A citizen has no obligation to answer an officer’s questions during a consensual encounter, the 10th Circuit has ruled, reversing summary judgment for the officers on qualified immunity grounds in a false arrest suit.
Published: September 18, 2012
Tags: battery, civil rights, false arrest, false imprisonment, grandparent, intentional infliction of emotional distress, invasion of privacy, kidnapping, loss of consortium, Maryland, police, prison
A Baltimore, Md. grandfather who was beaten while in jail with his wife on allegedly trumped-up charges of kidnapping their grandchild will receive $500,000 from the city under a recently approved out-of-court settlement.
A former city man was awarded $5,500 by a federal jury after he said he was “pummeled” and falsely arrested by Yonkers, N.Y. police when he went to the Cross County Shopping Center to pick up his girlfriend from work.
A year ago, Rodney L. Smith and Christopher Owens were facing prison time, with a half-dozen members of the Baltimore Police Department lined up to testify that they resisted arrest and assaulted officers during an October 2009 traffic stop.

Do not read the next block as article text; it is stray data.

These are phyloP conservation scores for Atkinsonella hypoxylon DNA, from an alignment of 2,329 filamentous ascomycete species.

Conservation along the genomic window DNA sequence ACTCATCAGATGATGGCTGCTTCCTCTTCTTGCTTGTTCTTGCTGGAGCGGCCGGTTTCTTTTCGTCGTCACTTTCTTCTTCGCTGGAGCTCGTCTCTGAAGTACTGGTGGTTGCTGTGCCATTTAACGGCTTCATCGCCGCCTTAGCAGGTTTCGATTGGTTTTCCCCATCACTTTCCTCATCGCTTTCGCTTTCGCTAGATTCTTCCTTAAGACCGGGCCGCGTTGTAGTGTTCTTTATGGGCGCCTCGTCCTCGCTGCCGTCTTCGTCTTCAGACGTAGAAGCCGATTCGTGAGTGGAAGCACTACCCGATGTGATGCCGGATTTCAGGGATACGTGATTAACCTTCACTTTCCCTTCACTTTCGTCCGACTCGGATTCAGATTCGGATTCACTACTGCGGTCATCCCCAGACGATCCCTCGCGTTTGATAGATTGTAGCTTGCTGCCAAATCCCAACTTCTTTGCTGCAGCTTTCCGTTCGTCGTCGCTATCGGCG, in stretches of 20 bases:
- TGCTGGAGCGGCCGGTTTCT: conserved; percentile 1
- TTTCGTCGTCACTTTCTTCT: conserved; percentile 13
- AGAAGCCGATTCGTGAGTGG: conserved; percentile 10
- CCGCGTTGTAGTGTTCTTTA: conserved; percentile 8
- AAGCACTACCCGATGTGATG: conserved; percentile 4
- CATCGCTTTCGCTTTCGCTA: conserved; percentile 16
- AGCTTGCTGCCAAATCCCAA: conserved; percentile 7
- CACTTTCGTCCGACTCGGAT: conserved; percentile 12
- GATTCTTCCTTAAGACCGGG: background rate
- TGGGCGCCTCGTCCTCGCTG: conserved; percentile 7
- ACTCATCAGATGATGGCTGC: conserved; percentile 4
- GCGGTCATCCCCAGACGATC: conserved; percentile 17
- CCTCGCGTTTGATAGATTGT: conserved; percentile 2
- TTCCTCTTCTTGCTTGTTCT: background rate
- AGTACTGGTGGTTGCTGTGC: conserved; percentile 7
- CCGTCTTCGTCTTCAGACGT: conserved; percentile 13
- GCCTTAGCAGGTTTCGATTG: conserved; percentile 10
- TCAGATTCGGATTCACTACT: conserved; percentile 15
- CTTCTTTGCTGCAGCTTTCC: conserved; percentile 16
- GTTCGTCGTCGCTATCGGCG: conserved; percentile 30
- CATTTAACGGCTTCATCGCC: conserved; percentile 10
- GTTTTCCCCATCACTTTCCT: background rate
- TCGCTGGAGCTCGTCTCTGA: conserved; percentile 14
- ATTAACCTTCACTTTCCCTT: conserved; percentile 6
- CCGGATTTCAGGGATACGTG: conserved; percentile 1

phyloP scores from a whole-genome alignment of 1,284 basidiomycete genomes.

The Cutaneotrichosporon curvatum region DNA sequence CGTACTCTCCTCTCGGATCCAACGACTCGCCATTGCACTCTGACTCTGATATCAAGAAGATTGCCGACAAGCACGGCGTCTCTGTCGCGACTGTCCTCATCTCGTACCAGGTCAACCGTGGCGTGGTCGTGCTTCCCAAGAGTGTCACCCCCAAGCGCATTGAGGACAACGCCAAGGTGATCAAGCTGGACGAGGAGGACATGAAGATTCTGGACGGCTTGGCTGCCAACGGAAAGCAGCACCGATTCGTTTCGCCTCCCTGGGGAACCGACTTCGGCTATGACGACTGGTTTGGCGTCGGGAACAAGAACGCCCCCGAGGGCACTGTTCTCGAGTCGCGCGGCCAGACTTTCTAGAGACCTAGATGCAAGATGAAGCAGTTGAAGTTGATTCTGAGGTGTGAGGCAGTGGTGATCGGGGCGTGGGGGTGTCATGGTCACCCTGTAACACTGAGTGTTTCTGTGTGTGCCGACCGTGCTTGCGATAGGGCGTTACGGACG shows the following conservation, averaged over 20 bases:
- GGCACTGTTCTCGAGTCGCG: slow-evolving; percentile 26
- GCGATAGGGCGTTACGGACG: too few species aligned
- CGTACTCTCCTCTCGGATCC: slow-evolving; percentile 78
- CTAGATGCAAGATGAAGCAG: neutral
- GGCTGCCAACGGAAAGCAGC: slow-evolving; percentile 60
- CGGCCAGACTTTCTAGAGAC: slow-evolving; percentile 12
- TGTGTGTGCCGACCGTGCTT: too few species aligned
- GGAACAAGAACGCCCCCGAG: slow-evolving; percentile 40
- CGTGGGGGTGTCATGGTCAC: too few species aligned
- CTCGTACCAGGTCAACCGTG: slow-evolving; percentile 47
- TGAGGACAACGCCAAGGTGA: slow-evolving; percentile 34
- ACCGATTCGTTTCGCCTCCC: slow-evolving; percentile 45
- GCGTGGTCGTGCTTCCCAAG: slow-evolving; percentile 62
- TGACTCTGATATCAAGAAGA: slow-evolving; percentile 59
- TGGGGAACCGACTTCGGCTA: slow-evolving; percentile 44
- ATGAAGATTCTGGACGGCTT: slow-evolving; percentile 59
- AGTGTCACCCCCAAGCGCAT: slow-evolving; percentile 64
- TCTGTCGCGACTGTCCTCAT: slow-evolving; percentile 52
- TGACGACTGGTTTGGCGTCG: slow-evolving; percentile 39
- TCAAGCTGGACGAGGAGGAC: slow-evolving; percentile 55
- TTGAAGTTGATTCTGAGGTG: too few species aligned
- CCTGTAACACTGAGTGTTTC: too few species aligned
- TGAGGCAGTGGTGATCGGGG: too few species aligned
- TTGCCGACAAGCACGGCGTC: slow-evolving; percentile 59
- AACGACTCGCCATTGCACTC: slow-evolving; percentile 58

Earlier this week, Smith and Owens filed a $5 million lawsuit against two of those officers.
The city of Worcester, Mass. has settled a federal lawsuit brought by a woman who alleged that two city police officers beat and falsely arrested her.
A Westport, Ma. police officer has settled a civil rights lawsuit filed against him by a man who alleged the officer falsely arrested him and used excessive force last year.
A federal jury in Greenbelt, Md. has returned a $3 million verdict partially in favor of a Washington, D.C., lawyer who accused Montgomery County police officers of unlawfully arresting him in his home and taking away his young daughter.
A former San Carlos, Calif. resident has settled for $150,000 after suing two police officers who broke into his home with guns drawn after a minor car crash in 2003, his attorney said.
A police officer wasn’t liable for violating the civil rights of a man he arrested for sexual deviancy under a New York law that remained on the books years after it had been struck down by the state’s supreme court, the 2nd Circuit has ruled in reversing judgment.
Police officers who arrested and charged the wrong man were entitled to qualified immunity in his suit for false arrest, even though they failed to confirm the perpetrator’s address and fingerprint evidence exonerated the plaintiff, the 11th Circuit has ruled.